The Thistle - An E-Newsletter of Scotch College, Perth, Western Australia

Wellbeing overview

Last Monday, I was grateful to have the opportunity to address the first meeting of Scotch Parents for this year, on the topic of Wellbeing.

It is the school's view that feeling safe, valued and connected and having a sense of belonging are essential elements of positive wellbeing and to achieving to our potential. Having a strong sense of Wellbeing is the bedrock of our capacity to contribute in a meaningful way in all area of our lives.

At Scotch, our vision is to see everyone functioning at their best as often as possible. Wellbeing at Scotch encompasses everything we do to build each individual's capacity to live life well. We define Wellbeing as possessing the physical, social, emotional and spiritual resources to ride life's waves; and being able to recognise and make the most of every opportunity in order to be the best version of yourself, whatever the circumstances.

At the heart of Wellbeing at Scotch is the concept of "Knowing the Boy". At every stage of a boy's development, there are significant staff who seek to understand what is going on in his life and who know what skills he needs to live life well. We believe that everyone requires the following three pillars to be at their best as often as possible:

  • Resilience (Perseverance; Grit; Self-Motivation; Mindfulness)
  • Relationships (Emotional Recognition, Expression and Management; Gratitude; Kindness)
  • Respect (Self-Respect; Respect for Others; Respect for the Environment)

These pillars and their related concepts form the basis of the Wellbeing courses which operate within Junior, Middle and Senior Schools. These courses continue to expand and evolve. These pillars also form the basis of the academic programme and are also evident in other aspects of school life, such as the co-curricular programme, Community Service and Outdoor Education. They are also implicit in the fabric of the school and we believe that an understanding of and a commitment to resilience, relationships and respect should define the young men who attend Scotch.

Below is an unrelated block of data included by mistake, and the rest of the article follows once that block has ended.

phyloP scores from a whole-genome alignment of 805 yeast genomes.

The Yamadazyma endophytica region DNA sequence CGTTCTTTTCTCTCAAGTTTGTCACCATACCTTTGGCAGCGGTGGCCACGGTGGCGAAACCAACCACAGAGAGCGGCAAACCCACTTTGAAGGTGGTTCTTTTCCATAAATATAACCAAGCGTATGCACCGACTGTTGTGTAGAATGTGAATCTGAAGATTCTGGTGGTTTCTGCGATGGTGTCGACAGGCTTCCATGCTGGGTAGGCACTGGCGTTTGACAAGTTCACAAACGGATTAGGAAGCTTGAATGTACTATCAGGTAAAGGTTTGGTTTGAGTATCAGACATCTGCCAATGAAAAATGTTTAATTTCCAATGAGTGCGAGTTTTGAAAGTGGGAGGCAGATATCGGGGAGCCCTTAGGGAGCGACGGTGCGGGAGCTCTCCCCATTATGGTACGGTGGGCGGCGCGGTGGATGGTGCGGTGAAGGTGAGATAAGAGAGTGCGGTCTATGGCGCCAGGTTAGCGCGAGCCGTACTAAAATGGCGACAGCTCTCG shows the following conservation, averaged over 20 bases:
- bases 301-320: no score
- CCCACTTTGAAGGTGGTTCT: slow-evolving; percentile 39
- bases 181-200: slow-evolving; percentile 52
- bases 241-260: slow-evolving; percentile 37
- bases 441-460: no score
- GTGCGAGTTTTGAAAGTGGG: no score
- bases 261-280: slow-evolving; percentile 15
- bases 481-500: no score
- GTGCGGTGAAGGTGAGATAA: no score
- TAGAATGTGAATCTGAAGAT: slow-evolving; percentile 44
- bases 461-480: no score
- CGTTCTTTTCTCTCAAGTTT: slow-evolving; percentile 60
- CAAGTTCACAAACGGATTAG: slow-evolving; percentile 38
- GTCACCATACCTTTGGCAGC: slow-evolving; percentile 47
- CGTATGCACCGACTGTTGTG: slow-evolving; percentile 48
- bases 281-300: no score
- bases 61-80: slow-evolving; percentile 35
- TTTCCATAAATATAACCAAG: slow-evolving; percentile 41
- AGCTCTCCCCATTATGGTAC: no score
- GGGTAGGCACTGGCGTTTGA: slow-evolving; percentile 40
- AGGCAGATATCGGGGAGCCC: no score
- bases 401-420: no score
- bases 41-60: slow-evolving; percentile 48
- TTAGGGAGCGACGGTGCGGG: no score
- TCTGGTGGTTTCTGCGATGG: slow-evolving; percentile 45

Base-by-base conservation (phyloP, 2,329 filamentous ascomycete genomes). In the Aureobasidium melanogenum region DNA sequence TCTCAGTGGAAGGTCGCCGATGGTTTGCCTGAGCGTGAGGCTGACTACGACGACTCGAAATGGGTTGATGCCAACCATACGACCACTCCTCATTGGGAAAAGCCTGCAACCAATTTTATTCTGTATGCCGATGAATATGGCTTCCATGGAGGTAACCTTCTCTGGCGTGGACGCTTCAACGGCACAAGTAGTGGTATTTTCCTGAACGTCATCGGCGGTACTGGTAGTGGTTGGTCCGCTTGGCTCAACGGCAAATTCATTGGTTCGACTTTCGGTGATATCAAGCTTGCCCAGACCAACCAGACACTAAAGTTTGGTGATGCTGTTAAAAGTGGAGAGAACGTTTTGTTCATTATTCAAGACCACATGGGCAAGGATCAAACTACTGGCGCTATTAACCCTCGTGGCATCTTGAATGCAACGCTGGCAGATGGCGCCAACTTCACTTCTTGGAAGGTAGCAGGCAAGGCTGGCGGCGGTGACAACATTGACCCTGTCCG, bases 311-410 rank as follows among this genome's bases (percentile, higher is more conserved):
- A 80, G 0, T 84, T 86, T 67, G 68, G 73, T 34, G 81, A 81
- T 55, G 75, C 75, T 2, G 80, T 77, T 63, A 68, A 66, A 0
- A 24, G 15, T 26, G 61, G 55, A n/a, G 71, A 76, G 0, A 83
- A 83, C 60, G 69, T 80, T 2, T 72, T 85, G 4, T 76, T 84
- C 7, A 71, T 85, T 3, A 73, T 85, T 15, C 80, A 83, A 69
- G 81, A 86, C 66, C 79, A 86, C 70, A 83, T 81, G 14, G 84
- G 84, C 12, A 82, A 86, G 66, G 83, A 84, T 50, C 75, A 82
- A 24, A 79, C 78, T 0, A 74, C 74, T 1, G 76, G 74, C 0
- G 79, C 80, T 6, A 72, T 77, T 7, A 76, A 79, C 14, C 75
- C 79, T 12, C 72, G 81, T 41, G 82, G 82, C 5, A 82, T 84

One area of focus for us this year is staff wellbeing; we believe that this is a critical element in the general health of the school. Students benefit greatly by seeing positive role-modelling and staff are better able to support each other and derive meaning and satisfaction from their efforts. Another priority for this year is to provide a wider range of parent workshops and presentations regarding significant issues for our students. Possible topics for discussion are dealing with anxiety, managing social media use and mindfulness. I will be seeking feedback from parents about which topics they would like to know more.


Jordan Foster will be presenting to our Year 1 to 6 boys on the 13th of March regarding online behaviour and safety. That evening, from 6.30-7.30, Jordan will conduct a Parent Engagement workshop, with time for questions afterwards. This is a critical topic and one which we believe needs to be covered every year, particularly given how large a part technology plays in the lives of young people and given how rapidly the field is changing. I urge parents to attend if they can.

We will have Jordan back to speak with the Year 7 and 8 students on the 25th June. There will be another parent engagement workshop that evening. In Senior School, we will have Paul Litherland back to speak to students and parents about cyber-safety later in the year. I will publicise details closer to the date of these presentations.